One Martian Year

The image above is mostly real. The setting sun and martian landscape were really taken by the Mars Exploration Rover Spirit on its 489th martian day. What is not real in this image is that little rover looking off into the distance.

Spirit, for all its advanced technological capabilities, is not able to take a disembodied image of itself. Oh, yes, Spirit had been in that location just a few days prior to the image being taken. Because of this, special effects artists here on Earth were able to add a photorealistic model of the rover to indicate where it had been.

These synthetic images were created and released to the public just in time for the one martian year anniversary of the landings of Spirit and its twin, Opportunity. The images create a “you are there” virtual presence that pulls the viewer into some of the highlights of Spirit’s activity on Mars. And what a martian year of highlights it has been!

In January 2006 the two rovers will have been on Mars for two Earth years. Since one Mars year is just under two Earth years, the martian anniversary arrives first. The rovers have now experienced all the seasons of Mars. Built to last just three months, both rovers are well into extended missions far from their landing spots. Spirit continues to explore Gusav crater, but instead of from the crater floor where it started, Spirit now travels along the ridge of the Columbia Hills, an uplifted menagerie of rocks indicating a complicated history including the involvement of water.

Meanwhile, half a planet away, Opportunity has traveled to yet another crater, after exploring two other craters, discovering the sedimentary remains of an ancient body of water, and spotting a pristine meteorite in the martian desert sands.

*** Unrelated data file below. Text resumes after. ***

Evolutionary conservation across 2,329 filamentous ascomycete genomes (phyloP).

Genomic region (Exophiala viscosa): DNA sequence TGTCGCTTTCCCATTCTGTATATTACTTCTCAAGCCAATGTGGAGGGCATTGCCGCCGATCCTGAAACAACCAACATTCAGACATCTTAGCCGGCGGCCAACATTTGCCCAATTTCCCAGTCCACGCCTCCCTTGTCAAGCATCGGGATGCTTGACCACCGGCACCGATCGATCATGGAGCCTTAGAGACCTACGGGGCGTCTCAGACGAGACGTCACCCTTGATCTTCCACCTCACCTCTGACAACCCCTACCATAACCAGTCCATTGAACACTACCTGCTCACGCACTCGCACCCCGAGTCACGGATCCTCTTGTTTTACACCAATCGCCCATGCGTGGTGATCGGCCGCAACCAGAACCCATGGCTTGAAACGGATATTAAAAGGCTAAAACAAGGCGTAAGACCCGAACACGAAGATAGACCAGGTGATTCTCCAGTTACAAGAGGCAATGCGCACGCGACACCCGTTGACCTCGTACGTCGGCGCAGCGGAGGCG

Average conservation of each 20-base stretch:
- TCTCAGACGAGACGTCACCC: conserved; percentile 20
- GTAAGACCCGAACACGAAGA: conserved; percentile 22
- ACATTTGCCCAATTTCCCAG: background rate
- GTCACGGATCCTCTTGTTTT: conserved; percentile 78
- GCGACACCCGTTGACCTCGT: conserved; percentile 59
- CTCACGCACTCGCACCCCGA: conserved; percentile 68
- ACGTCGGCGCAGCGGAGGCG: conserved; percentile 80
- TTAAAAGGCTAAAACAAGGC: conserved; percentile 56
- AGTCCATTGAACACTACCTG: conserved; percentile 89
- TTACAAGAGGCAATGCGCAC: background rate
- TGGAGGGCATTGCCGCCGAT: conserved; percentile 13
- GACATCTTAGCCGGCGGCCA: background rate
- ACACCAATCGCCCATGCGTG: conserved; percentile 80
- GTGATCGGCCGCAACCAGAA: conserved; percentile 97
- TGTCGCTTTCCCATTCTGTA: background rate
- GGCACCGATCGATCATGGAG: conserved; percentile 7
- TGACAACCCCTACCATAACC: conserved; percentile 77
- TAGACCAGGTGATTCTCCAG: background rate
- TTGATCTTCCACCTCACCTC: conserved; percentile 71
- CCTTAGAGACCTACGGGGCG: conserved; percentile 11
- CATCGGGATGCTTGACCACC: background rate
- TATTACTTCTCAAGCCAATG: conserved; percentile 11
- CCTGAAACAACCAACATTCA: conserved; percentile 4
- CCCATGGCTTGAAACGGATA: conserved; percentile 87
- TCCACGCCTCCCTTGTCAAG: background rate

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Richard Leis

Richard Leis is a fiction writer and poet, with his first published poem forthcoming later in 2017 from Impossible Archetype. His essays about fairy tales and technology have been published on Tiny Donkey. Richard is also the Downlink Lead for the High Resolution Imaging Science Experiment (HiRISE) team at the University of Arizona. He monitors images of the Martian surface taken by the HiRISE camera located on board the Mars Reconnaissance Orbiter in orbit around Mars and helps ensure they process successfully and are validated for quick release to the science community and public. Once upon a time, Richard wrote and edited the science and technology news and commentary website Frontier Channel, hosted the RADIO Frontier Channel podcast, and organized transhumanist clubs. Follow Richard on his website (, on Goodreads (richardleis), his (@richardleis), Twitter (@richardleisjr), and Facebook (richardleisjr).